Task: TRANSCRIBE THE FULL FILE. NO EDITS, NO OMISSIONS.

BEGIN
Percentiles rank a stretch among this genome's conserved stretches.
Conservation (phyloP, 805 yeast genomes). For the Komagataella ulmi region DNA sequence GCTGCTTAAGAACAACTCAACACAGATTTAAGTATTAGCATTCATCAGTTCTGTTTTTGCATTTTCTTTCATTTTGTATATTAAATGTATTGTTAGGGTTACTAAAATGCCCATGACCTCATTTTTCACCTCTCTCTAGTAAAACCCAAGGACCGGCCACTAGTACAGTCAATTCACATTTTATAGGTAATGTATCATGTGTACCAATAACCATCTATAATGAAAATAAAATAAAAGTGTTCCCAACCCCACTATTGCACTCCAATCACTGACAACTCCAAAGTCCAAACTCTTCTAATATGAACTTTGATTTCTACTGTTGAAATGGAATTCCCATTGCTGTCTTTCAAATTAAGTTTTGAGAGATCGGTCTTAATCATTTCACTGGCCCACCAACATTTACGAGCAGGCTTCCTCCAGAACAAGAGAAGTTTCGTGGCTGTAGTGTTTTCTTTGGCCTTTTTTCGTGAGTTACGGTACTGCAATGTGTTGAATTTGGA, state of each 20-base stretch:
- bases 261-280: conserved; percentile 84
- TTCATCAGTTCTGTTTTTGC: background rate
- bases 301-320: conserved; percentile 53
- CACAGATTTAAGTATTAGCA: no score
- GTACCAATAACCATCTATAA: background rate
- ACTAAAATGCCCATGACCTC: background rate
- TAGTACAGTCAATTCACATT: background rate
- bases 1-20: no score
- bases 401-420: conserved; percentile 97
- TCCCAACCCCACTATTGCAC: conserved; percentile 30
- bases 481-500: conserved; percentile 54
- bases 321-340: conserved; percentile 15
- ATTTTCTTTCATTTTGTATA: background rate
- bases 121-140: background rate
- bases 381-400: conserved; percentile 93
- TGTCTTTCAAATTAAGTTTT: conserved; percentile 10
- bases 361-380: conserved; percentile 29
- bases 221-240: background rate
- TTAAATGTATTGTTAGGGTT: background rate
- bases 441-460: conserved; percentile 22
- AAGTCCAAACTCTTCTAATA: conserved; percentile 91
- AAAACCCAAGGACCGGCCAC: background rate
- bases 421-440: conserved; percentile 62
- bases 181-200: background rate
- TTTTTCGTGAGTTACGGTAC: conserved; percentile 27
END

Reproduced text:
Percentiles rank a stretch among this genome's conserved stretches.
Conservation (phyloP, 805 yeast genomes). For the Komagataella ulmi region DNA sequence GCTGCTTAAGAACAACTCAACACAGATTTAAGTATTAGCATTCATCAGTTCTGTTTTTGCATTTTCTTTCATTTTGTATATTAAATGTATTGTTAGGGTTACTAAAATGCCCATGACCTCATTTTTCACCTCTCTCTAGTAAAACCCAAGGACCGGCCACTAGTACAGTCAATTCACATTTTATAGGTAATGTATCATGTGTACCAATAACCATCTATAATGAAAATAAAATAAAAGTGTTCCCAACCCCACTATTGCACTCCAATCACTGACAACTCCAAAGTCCAAACTCTTCTAATATGAACTTTGATTTCTACTGTTGAAATGGAATTCCCATTGCTGTCTTTCAAATTAAGTTTTGAGAGATCGGTCTTAATCATTTCACTGGCCCACCAACATTTACGAGCAGGCTTCCTCCAGAACAAGAGAAGTTTCGTGGCTGTAGTGTTTTCTTTGGCCTTTTTTCGTGAGTTACGGTACTGCAATGTGTTGAATTTGGA, state of each 20-base stretch:
- bases 261-280: conserved; percentile 84
- TTCATCAGTTCTGTTTTTGC: background rate
- bases 301-320: conserved; percentile 53
- CACAGATTTAAGTATTAGCA: no score
- GTACCAATAACCATCTATAA: background rate
- ACTAAAATGCCCATGACCTC: background rate
- TAGTACAGTCAATTCACATT: background rate
- bases 1-20: no score
- bases 401-420: conserved; percentile 97
- TCCCAACCCCACTATTGCAC: conserved; percentile 30
- bases 481-500: conserved; percentile 54
- bases 321-340: conserved; percentile 15
- ATTTTCTTTCATTTTGTATA: background rate
- bases 121-140: background rate
- bases 381-400: conserved; percentile 93
- TGTCTTTCAAATTAAGTTTT: conserved; percentile 10
- bases 361-380: conserved; percentile 29
- bases 221-240: background rate
- TTAAATGTATTGTTAGGGTT: background rate
- bases 441-460: conserved; percentile 22
- AAGTCCAAACTCTTCTAATA: conserved; percentile 91
- AAAACCCAAGGACCGGCCAC: background rate
- bases 421-440: conserved; percentile 62
- bases 181-200: background rate
- TTTTTCGTGAGTTACGGTAC: conserved; percentile 27